In the Service of Advanced Study

"Learning is a lifelong process," says Judy Eichhorn, an Indiana University alumna who serves on the Board of Directors and the Executive Committee of the Society for Advanced Study. Her statement could stand as the society's credo. The society, like other programs sponsored by the Institute for Advanced Study, is dedicated to the promotion of university research. Simultaneously, the society wishes to increase intellectual discussion between Indiana University and the public, to mend the divisions (perceived and real) between town and gown. James M. Patterson, director of the Institute for Advanced Study, believes that the society is one avenue for the activities of the university to reach the wider public. The society is also a mechanism through which influential members of the nonacademic community may lend their aid to the university.

The Society for Advanced Study was founded in 1985 as an auxiliary branch of the Institute for Advanced Study. As such, the society has a threefold function: 1) to increase public understanding of and appreciation for the Institute for Advanced Study and for academic research in general; 2) to support the institute monetarily; and 3) to take the activities of the university to the nonacademic public. Membership in the society is open to all, and currently dues-paying members of the society number approximately one hundred. The majority live in Bloomington, though there are pockets of society activity in Indianapolis and Fort Wayne, as well as in other parts of the state and country. Most members are Indiana University faculty, though many business and civic leaders are active in the society as well. Fort Wayne businessperson Larry Lee, who serves on the society's board of directors and executive committee, shares the society's commitment to increasing communication between the university and the public. As an alumnus of Indiana University, a former member of its executive council, a past president of a local alumni club, and an active supporter of Indiana University–Purdue University Fort Wayne, Lee values his long association with IU and wishes to bring IU's benefits to his home community.

Eichhorn also hopes that the society will serve as a bridge between the university and the wider public, as she herself has done. After receiving her master's degree from the School of Education at Indiana University Bloomington, Eichhorn worked for many years in counseling and student personnel at Indiana University Northwest. Later, she founded her own counseling business in Gary. In this business, she takes insights gleaned from research and applies them to the problems of her community. Research is important, Eichhorn believes, because it "provides opportunities to grow, to learn, and to create."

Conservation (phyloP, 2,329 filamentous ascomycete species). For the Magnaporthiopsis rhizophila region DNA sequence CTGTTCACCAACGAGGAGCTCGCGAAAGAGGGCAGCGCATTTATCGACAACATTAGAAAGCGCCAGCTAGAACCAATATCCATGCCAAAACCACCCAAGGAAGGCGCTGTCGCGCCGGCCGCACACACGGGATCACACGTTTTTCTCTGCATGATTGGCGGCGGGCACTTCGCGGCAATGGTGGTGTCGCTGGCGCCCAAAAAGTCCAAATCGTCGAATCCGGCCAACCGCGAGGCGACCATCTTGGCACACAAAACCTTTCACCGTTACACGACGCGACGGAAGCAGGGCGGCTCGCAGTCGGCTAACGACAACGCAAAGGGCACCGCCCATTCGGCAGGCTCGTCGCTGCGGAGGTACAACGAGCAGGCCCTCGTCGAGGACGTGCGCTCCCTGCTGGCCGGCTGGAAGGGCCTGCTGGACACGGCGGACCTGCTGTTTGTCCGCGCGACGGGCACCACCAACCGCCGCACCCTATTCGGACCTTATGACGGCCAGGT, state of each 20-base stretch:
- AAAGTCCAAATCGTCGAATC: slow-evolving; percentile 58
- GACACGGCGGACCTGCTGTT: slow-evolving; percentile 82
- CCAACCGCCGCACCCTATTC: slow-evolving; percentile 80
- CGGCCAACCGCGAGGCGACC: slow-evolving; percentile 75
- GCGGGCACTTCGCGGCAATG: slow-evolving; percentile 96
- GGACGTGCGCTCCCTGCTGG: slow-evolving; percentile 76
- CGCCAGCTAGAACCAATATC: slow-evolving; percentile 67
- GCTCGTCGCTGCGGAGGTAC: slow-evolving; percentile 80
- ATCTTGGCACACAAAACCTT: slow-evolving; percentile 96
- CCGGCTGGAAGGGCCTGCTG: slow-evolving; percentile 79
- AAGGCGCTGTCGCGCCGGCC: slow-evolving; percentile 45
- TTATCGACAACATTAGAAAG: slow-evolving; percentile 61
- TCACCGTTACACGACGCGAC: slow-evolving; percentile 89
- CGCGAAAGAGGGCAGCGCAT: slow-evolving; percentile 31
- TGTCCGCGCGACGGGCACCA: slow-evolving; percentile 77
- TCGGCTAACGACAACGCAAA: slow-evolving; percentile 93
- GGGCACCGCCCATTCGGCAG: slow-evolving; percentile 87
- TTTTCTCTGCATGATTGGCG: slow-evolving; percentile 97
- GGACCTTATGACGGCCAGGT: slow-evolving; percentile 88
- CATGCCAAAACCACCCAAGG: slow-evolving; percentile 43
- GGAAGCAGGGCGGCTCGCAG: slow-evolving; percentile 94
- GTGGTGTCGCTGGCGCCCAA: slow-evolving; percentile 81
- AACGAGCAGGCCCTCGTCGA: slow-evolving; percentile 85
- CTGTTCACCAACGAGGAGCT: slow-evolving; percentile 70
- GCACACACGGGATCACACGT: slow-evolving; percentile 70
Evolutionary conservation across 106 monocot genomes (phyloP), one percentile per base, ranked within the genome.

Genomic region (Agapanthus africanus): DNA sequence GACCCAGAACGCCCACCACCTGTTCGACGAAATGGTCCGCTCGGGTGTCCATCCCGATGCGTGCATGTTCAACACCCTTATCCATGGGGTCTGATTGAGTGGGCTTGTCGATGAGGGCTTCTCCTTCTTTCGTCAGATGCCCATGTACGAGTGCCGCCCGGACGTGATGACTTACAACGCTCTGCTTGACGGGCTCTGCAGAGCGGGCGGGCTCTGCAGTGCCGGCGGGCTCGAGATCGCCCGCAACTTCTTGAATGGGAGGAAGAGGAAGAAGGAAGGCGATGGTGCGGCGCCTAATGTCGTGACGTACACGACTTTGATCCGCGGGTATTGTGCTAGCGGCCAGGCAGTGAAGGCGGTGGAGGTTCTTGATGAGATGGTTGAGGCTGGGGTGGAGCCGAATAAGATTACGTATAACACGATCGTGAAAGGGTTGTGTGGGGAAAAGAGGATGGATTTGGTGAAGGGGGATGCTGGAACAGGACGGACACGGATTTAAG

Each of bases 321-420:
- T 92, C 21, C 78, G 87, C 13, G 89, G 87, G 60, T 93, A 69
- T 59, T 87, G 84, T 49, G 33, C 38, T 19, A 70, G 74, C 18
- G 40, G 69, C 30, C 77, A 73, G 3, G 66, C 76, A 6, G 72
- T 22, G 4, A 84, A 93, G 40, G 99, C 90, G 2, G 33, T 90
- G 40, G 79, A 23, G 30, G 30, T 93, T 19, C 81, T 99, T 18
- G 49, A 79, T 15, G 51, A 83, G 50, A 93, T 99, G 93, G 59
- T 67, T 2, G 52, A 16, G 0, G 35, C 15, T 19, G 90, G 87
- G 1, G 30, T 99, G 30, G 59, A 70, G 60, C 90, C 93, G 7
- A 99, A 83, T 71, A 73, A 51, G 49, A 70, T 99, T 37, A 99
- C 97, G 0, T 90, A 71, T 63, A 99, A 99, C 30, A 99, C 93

The society hopes to foster such opportunities by providing forums for discussion within the university and between the university and the interested lay public. A popular society activity is the annual members' dinner, held in conjunction with the Society's Distinguished Lecture Series. These events take place in Bloomington and have featured such eminent scholars as Umberto Eco and Shirley Brice Heath. Two new initiatives, the Roger G. Newton Professorship and the Henry H. H. Remak Distinguished Scholar program, further represent the society's goals of increasing communication within the university and between the university and the wider world. The Institute of Advanced Study recently announced the Newton Professorship and will soon choose the first Newton Professor for the 1996-97 academic year. The professorship is named after Roger G. Newton, a distinguished professor emeritus of physics and the founding director of the Institute for Advanced Study. According to Patterson, the goal of the Newton Professorship is to promote "the reintegration of knowledge" and thus to provide an antidote to the narrow specialization inherent in much university research. It is the responsibility of the Newton Professor to provide interdisciplinary forums, such as faculty seminars, for the exchange of ideas among Indiana University faculty members. Funded by the society and administered by the institute, the Newton Professorship is a one-year appointment. Recipients will be competitively selected from among the IU faculty.